By Lou Baldwin
Special to The CS&T
PHILADELPHIA – They called it “Pushing the Envelope.” March 30 saw hundreds of students at Holy Family University in Northeast Philadelphia signing red envelopes to be sent to President Barack Obama the next day.
The stamped red envelopes were empty and the back explained why. They read, “This envelope represents one child who died in abortion. It is empty because that life was unable to offer anything to the world. Responsibility begins with conception.”
As part of a nationwide campaign, millions of red envelopes with a similar message on the back were sent to the President from concerned citizens around the country to protest what the administration calls the Freedom of Choice Act, which in fact would limit the freedom to oppose abortion on demand and could limit the freedom of conscience of health care workers.
This legislation could affect the future careers of some of the Holy Family students who signed the envelopes.
“It might affect where I want to work,” said senior nursing major Michelle Begnaud. “I think every baby has a right to be born. They can’t speak for themselves and we need to speak for them.”
Timothy O’Driscoll, a sophomore nursing major, said the act definitely could affect him. “It would take away my conscience and that’s not what I’m looking for,” he said.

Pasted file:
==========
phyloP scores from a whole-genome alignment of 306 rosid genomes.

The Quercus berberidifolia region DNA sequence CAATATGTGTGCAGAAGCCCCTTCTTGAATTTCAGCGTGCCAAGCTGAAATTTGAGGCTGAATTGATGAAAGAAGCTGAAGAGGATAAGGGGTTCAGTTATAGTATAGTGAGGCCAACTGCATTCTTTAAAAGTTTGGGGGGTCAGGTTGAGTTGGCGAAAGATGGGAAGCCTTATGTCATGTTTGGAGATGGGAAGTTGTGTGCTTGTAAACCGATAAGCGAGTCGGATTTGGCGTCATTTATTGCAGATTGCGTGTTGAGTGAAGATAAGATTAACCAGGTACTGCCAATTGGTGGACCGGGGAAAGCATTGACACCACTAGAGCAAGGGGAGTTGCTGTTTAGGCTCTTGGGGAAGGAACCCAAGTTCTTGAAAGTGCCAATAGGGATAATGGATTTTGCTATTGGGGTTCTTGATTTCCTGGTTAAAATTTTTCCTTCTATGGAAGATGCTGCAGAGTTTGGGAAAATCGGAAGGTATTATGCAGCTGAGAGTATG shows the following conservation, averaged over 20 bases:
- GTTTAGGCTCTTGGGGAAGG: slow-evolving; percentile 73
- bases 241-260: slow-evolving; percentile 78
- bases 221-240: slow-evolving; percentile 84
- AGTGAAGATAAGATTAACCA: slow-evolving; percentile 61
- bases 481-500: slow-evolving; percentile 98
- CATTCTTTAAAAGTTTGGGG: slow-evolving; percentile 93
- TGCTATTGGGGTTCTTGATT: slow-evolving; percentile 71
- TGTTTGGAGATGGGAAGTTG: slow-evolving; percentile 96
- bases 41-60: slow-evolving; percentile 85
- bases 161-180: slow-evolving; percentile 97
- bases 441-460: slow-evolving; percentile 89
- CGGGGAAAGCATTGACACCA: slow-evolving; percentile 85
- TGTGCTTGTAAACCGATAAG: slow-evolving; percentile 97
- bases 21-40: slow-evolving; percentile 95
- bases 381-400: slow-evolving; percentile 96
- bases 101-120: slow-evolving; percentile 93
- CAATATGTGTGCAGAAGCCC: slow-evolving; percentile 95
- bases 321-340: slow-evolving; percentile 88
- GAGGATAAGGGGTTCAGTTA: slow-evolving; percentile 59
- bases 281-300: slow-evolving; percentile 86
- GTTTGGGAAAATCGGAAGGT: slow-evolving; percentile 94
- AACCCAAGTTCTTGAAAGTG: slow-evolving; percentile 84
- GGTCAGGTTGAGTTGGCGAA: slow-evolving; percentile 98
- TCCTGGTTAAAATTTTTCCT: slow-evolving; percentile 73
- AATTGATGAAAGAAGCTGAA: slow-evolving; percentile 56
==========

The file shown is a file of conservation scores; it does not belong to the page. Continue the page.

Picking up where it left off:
Katie Greene, who is a Holy Family graduate teaching theology of the body at adjacent Nazareth Academy High School, crossed the campus to sign a red envelope.
“I think this is great,” she said. “The president should know how many people in this country oppose abortion. This really makes a bold statement.”
Oblate of St. Francis de Sales Father James MacNew, Holy Family’s campus minister, said, “We wanted to jump on this because the Freedom of Choice act would establish abortion as a fundamental right and require taxpayer funding.”
Holy Family’s participation in the Red Envelope Campaign was Father MacNew’s initiative, and he suggested it, he said, because Holy Family “is about the salvation of souls and the dignity of the human person. We try to teach our students that their baptism calls them to action. We try to incarnate our intellectual faith into the real world. We live, we teach, we serve, we worship in union with the magisterium, and we take that out into the market place.”
Holy Family University operates under the sponsorship of the Sisters of the Holy Family of Nazareth, who also run the academy and nearby Nazareth Hospital.
Sister Noreen Werner, Associate Vice President for Institutional Advancement of the University, stopped by to sign an envelope.
“I’m taking a pile of these home with me because I know that our sisters support this,” she said.
Lou Baldwin is a member of St. Leo Parish and a freelance writer.
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